First Case of Local Transmission of Zika Virus in U.S

Florida health officials are investigating what could be the first case of locally transmitted Zika virus infection in the continental United States.

Pregnancy & Postpartum

Zika in USA


HealthDay News

WEDNESDAY, July 20, 2016 (HealthDay News)—Florida health officials are investigating what could be the first case of locally transmitted Zika virus infection in the continental United States.

Infection with the Zika virus can cause the devastating birth defect microcephaly, which leads to babies born with abnormally small heads and underdeveloped brains.

In a statement released Tuesday, the Florida Department of Health said it was investigating "a possible non-travel related case of Zika virus in Miami-Dade County."

"The department is actively conducting an epidemiological investigation, is collaborating with the Centers for Disease Control and will share additional details as they become available," the statement said.

So far, almost all cases of Zika infection in the continental United States—roughly 1,300—have involved people who traveled to areas where the mosquito-borne disease is circulating.

Brazil has been the epicenter of the Zika epidemic to this point. Infections have also been reported in other Latin American and Caribbean nations.

But U.S. Centers for Disease Control and Prevention officials have said repeatedly that they expect to see cases of local transmission of the Zika virus this summer in southern states with warm, humid climates such as Florida, Louisiana and Texas. The virus is typically transmitted through the bite of Aedes mosquitoes.

In addition to mosquitoes, the Zika virus can be transmitted through sex. The CDC has reported 14 cases of sexually transmitted infections. These infections are thought to have occurred because the patients' partners had traveled to countries where Zika is circulating, the CDC said.

On Monday, U.S. health officials announced the first case of Zika infection that didn't involve a mosquito bite or sex. Officials said they were trying to determine how a now-deceased elderly Utah man who had Zika managed to infect a family caregiver.

The Aedes mosquitoes that spread Zika aren't usually found at the altitudes where the unidentified man lived in northern Utah.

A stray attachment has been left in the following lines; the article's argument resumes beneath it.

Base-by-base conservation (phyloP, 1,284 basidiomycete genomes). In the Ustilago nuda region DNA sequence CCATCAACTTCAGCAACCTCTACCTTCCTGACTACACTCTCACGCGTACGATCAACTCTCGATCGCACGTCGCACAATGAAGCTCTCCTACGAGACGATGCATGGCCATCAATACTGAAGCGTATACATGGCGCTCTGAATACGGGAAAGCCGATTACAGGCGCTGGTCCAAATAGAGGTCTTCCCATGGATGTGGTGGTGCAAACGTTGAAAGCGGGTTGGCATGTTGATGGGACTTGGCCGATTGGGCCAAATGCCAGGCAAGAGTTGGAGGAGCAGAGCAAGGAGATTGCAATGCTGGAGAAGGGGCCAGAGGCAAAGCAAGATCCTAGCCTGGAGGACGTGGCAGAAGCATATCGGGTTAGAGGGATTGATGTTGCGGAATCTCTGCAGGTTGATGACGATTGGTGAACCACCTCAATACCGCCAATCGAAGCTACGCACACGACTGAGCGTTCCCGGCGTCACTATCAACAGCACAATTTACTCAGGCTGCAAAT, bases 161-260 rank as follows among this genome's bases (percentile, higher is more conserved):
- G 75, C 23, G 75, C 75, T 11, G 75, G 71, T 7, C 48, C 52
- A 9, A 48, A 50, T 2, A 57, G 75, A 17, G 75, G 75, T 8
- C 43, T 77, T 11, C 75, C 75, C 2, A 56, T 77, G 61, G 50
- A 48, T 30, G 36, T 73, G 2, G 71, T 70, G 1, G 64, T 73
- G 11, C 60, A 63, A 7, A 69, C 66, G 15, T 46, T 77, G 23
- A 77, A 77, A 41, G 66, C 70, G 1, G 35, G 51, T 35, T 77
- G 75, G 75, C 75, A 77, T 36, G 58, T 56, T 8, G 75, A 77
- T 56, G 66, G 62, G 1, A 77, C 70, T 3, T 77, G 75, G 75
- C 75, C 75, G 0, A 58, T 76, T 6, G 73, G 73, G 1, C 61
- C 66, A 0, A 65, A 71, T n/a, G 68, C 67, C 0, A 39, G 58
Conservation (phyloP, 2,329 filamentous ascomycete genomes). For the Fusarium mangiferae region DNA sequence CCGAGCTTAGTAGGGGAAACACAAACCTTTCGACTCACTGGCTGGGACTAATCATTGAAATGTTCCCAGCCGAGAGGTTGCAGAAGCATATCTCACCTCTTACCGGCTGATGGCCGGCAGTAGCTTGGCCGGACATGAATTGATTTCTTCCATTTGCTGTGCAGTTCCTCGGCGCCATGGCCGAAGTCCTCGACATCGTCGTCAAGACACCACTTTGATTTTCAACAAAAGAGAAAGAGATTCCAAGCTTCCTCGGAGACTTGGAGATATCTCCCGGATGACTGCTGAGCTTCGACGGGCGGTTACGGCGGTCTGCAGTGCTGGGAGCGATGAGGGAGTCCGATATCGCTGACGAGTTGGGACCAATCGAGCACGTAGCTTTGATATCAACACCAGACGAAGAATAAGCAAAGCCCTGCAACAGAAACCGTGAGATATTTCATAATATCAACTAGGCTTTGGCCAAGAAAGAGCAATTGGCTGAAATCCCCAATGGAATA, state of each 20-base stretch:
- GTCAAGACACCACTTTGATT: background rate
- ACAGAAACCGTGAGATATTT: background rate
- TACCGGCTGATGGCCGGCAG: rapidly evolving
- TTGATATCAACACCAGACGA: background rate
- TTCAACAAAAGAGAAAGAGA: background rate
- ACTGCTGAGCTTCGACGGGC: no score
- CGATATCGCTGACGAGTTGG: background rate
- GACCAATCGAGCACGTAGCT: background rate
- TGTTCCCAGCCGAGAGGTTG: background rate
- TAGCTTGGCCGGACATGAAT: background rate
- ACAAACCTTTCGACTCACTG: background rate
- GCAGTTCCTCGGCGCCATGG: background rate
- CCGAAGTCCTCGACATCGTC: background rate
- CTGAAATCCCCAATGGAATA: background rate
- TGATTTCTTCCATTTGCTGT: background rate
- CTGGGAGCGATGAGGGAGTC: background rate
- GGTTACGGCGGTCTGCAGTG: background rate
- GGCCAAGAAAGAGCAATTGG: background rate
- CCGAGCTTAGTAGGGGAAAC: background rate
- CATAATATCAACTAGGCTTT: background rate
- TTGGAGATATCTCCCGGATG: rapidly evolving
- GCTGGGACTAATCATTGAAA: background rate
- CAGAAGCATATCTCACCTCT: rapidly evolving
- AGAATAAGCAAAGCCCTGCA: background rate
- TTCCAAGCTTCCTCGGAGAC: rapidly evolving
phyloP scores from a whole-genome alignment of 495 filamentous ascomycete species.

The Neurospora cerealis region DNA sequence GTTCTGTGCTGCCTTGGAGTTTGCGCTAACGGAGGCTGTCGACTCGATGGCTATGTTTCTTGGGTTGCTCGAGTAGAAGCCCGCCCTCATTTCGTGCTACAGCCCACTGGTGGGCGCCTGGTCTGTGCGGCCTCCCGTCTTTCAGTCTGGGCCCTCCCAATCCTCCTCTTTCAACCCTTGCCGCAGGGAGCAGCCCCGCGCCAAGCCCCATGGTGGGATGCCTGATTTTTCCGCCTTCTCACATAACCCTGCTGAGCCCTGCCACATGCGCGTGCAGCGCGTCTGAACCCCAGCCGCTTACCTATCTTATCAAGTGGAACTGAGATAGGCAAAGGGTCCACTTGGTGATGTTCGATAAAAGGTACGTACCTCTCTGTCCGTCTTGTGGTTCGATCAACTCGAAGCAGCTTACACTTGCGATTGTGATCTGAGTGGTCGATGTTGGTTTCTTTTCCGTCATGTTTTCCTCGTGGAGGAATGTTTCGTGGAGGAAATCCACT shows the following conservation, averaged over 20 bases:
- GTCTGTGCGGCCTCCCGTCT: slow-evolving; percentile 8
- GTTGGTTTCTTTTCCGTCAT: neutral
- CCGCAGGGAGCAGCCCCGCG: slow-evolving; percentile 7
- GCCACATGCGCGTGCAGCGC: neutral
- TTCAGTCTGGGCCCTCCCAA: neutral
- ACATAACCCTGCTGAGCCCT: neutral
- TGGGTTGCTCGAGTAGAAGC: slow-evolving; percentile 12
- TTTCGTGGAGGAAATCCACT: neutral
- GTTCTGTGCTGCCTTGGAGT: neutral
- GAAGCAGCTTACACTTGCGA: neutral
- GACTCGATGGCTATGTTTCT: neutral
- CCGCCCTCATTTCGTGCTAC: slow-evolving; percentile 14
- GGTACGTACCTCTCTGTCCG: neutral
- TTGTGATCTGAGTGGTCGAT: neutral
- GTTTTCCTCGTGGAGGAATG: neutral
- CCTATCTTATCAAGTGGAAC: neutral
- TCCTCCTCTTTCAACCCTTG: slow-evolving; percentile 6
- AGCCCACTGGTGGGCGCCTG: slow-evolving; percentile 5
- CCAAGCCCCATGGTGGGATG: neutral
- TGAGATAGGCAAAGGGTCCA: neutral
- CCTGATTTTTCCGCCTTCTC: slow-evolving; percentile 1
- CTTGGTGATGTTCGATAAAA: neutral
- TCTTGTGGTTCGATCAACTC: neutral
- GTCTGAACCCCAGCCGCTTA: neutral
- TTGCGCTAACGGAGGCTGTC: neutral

"The new case in Utah is a surprise, showing that we still have more to learn about Zika," said Dr. Erin Staples, a medical epidemiologist with the CDC working in Utah.

Staples said the infected caregiver recovered quickly. And local Utah authorities said the public shouldn't fear general Zika transmission.

The deceased patient had traveled to an area outside the country where Zika is circulating and apparently caught the virus there. Lab tests showed he had extremely high amounts of the virus in his blood—100,000 times higher than that seen in other Zika samples, according to a CDC news release.

Typically, the Zika virus doesn't cause serious illness. Only about 20 percent of patients notice symptoms.

But Zika can cause serious birth defects if a woman becomes infected while pregnant. Thousands of babies have been born in Brazil with microcephaly. The virus has also been linked to a rare paralyzing condition called Guillain-Barre syndrome.

As of July 13, roughly 1,300 Zika cases had been reported in the continental United States and Hawaii. But none had been caused by local mosquitoes, the CDC said. Most of the infected people had visited countries where Zika is endemic.

The CDC advises pregnant women not to travel to an area where Zika transmission is ongoing, and to use insect repellent and wear long pants and long-sleeved shirts if they are in those areas. Partners of pregnant women are advised to use a condom to guard against sexual transmission during pregnancy.

SOURCES: July 19, 2016, news release, Florida Department of Health; July 18, 2016, media briefing with Satish Pillai, M.D., incident manager, U.S. Centers for Disease Control and Prevention Zika Response; July 18, 2016, news release, U.S. Centers for Disease Control and Prevention

Copyright © 2016 HealthDay. All rights reserved.

Published: July 2016

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